Château de la Montagne
|Château de la Montagne|
17th-century engraving of the Château de la Montagne
De Poincy Château|
Château de la Fontaine
|Location||Saint Peter Basseterre Parish, Saint Kitts|
|Owner||Phillippe de Longvilliers de Poincy|
|Material||Stone and brick|
The Château de la Montagne (Italian: Casa di Montagna), also known as the De Poincy Château or the Château de la Fontaine, was a fortified palace in Saint Peter Basseterre Parish on the island of Saint Kitts. It was built in the 1640s by Governor Phillippe de Longvilliers de Poincy, and it remained standing until it was destroyed in an earthquake in 1689. Built in the Baroque style, the château was regarded as one of the finest houses in the Caribbean.
Phillippe de Longvilliers de Poincy, the French governor of St. Christopher and a knight of the Order of St. John, purchased an estate called La Fontaine for the sum of 110,000 livres in the early 1640s. The area was located on high ground overlooking the capital Basseterre, and de Poincy constructed the Château de la Montagne on this estate. The brick-makers, locksmiths, carpenters, stone-trimmers and limekiln builders involved in its construction had been brought from France. The estate was maintained by 100 servants and around 300 slaves.
Over the years, the château was fortified with outer and inner walls as well as an arsenal. The original entrance which faced the palace was replaced by a heavily fortified entrance on the east side. The château was manned by a 50-man guard, and it was defended by bronze cannons.
The château passed into the hands of the Order of St. John following de Poincy's death in 1660. It was probably destroyed in an earthquake in 1689. A few traces of the building, including a fountain and some red bricks, can still be seen today.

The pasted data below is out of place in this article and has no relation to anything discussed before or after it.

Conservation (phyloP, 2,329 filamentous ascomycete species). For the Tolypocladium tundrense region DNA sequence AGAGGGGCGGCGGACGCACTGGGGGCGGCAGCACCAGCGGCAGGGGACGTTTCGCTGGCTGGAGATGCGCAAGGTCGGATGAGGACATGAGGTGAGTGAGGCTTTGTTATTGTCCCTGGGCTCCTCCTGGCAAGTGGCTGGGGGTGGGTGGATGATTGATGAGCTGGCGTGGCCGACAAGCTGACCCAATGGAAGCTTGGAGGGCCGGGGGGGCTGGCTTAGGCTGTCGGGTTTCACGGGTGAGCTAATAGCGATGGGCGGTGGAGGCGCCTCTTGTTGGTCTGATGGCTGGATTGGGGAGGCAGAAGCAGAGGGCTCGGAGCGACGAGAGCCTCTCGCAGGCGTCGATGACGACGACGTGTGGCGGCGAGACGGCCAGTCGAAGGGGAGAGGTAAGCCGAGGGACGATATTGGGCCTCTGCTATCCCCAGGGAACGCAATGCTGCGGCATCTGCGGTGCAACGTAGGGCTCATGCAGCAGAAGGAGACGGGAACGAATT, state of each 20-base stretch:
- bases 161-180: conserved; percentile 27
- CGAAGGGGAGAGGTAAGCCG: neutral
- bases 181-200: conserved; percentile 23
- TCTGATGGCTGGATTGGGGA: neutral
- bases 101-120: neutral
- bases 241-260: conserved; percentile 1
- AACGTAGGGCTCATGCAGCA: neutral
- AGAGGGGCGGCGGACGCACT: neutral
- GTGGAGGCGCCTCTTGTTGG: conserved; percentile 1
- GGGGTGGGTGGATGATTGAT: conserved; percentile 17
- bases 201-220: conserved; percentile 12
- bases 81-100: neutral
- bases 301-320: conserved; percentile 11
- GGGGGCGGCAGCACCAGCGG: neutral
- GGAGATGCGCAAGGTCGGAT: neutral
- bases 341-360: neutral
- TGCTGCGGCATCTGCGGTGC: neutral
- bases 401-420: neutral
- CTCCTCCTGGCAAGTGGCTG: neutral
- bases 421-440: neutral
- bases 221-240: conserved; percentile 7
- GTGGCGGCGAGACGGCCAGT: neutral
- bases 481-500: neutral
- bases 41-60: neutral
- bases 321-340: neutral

The Château de la Montagne was built in a mixture of the Roman and French Baroque styles, and it was regarded as one of the finest houses in the Caribbean. The palace itself was a three-storey building which stood on a terrace and was approached by a large courtyard. It had a lavish interior, displaying a number of paintings and maritime maps. It also had an extensive library, the oldest known in the Caribbean.
The palace was fortified by walls and a ditch. There were a number of ancillary structures within the walls, including a church and quarters for de Poincy's workers and servants. The slaves' quarters were located outside the ditch.
The château had its own water supply, and it was surrounded by extensive gardens full of exotic flowers and plants. The gardens were decorated by a number of fountains. Stables and a pigsty stood to the rear of the gardens.
- Freller & Zammit 2015, pp. 21–22
- Harrington 2003, pp. 196–197
- Freller & Zammit 2015, pp. 56–57
- Freller & Zammit 2015, pp. 77–79
- "The De Poincy Chateau also called Chateau de la Fontaine" (PDF). St. Christopher National Trust. Extracted from the writings of an unknown French Author in 1658 as submitted by D.L Matheson to the MIS Christmas magazine, 1962. Archived from the original (PDF) on 14 July 2016.
- "French Connection". Caribbean World Magazine. 6 June 2014. Archived from the original on 14 July 2016.
- Freller, Thomas; Zammit, William (2015). Knights, Buccaneers, and Sugar Cane: The Caribbean Colonies of the Order of Malta. Malta: Midsea Books Limited. ISBN 9789993275527.
- Harrington, Joan F. (2003). Live de Life: Caribbean Island Style. Dorrance Publishing. ISBN 9780805960952.